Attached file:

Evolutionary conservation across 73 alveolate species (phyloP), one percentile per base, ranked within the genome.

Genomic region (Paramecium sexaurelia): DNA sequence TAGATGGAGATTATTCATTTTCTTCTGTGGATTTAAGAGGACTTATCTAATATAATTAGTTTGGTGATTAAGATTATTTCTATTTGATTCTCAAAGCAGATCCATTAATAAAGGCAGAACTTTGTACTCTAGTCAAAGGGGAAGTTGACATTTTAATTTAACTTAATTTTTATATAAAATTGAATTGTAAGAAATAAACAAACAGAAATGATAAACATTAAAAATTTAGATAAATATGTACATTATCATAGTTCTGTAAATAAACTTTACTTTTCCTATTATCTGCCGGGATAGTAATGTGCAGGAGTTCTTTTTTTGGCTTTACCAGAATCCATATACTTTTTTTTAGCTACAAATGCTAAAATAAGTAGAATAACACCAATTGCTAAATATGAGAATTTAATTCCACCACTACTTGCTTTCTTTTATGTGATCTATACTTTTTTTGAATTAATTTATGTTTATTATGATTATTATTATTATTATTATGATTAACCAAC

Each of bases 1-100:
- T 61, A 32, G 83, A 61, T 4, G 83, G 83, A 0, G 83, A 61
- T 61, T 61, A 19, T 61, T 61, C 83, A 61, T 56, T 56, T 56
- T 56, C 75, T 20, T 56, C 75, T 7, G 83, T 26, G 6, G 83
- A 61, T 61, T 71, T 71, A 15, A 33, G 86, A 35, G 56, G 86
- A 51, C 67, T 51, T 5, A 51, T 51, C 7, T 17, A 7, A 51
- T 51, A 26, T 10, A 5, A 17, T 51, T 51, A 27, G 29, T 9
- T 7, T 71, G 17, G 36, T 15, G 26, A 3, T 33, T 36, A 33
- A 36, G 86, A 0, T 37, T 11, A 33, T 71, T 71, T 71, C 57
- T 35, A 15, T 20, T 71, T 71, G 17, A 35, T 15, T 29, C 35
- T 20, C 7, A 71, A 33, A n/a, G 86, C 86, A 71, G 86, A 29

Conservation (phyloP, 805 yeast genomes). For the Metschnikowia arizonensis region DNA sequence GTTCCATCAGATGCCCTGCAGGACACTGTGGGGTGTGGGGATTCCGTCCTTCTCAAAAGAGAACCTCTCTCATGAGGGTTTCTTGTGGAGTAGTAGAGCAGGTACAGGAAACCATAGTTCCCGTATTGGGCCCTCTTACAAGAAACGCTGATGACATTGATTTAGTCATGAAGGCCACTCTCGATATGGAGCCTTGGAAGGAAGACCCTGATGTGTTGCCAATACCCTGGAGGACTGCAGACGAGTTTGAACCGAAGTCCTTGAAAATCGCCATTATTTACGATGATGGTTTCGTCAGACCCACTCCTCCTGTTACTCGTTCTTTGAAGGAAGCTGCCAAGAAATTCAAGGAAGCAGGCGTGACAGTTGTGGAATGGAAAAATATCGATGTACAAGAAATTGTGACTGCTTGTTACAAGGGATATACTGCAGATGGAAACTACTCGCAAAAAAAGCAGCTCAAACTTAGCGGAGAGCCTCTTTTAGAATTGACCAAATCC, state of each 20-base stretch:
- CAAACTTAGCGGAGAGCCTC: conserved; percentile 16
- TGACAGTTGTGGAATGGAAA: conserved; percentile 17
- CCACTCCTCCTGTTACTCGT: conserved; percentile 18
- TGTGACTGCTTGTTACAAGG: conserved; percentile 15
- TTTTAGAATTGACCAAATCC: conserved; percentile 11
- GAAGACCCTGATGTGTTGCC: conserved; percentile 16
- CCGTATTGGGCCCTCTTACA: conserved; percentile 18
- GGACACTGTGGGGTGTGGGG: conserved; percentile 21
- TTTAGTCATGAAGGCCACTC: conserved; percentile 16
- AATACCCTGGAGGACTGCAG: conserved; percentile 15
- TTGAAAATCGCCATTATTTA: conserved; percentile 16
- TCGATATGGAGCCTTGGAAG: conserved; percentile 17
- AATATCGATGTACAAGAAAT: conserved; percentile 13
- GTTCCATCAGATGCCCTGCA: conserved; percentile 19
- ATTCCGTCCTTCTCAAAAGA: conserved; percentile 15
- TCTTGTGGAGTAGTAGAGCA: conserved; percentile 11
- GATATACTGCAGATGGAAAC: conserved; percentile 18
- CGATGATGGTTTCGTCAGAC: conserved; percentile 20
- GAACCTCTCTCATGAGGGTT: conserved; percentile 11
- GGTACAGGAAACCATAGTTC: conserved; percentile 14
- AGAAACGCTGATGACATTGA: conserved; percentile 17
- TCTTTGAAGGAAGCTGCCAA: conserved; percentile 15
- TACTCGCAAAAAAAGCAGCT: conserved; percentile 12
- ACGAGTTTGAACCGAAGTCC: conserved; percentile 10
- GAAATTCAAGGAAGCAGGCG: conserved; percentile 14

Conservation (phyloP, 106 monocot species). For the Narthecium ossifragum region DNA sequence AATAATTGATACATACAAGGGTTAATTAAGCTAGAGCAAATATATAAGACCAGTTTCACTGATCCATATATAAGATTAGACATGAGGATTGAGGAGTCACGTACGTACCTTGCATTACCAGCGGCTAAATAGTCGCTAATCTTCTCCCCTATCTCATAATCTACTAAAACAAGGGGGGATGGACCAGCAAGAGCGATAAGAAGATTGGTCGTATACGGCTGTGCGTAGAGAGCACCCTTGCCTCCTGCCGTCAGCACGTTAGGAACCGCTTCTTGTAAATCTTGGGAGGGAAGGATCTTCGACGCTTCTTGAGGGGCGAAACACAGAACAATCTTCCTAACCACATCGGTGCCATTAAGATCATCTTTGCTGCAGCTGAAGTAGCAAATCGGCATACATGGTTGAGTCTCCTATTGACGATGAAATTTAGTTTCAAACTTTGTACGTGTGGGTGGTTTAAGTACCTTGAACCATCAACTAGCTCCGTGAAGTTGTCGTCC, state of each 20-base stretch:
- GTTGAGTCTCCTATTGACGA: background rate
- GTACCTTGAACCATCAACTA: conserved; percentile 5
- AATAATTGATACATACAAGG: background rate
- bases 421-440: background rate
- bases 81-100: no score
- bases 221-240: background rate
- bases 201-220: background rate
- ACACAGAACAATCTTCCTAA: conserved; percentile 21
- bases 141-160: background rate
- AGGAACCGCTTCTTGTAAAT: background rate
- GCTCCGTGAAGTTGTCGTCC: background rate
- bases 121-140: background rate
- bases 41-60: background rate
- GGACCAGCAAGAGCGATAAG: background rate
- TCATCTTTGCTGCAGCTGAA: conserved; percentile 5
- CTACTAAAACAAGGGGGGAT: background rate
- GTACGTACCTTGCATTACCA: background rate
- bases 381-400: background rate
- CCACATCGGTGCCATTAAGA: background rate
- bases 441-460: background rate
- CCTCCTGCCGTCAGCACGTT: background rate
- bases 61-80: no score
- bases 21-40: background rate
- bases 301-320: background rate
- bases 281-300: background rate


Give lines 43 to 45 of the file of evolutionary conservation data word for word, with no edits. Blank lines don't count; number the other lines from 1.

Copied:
- AATAATTGATACATACAAGG: background rate
- bases 421-440: background rate
- bases 81-100: no score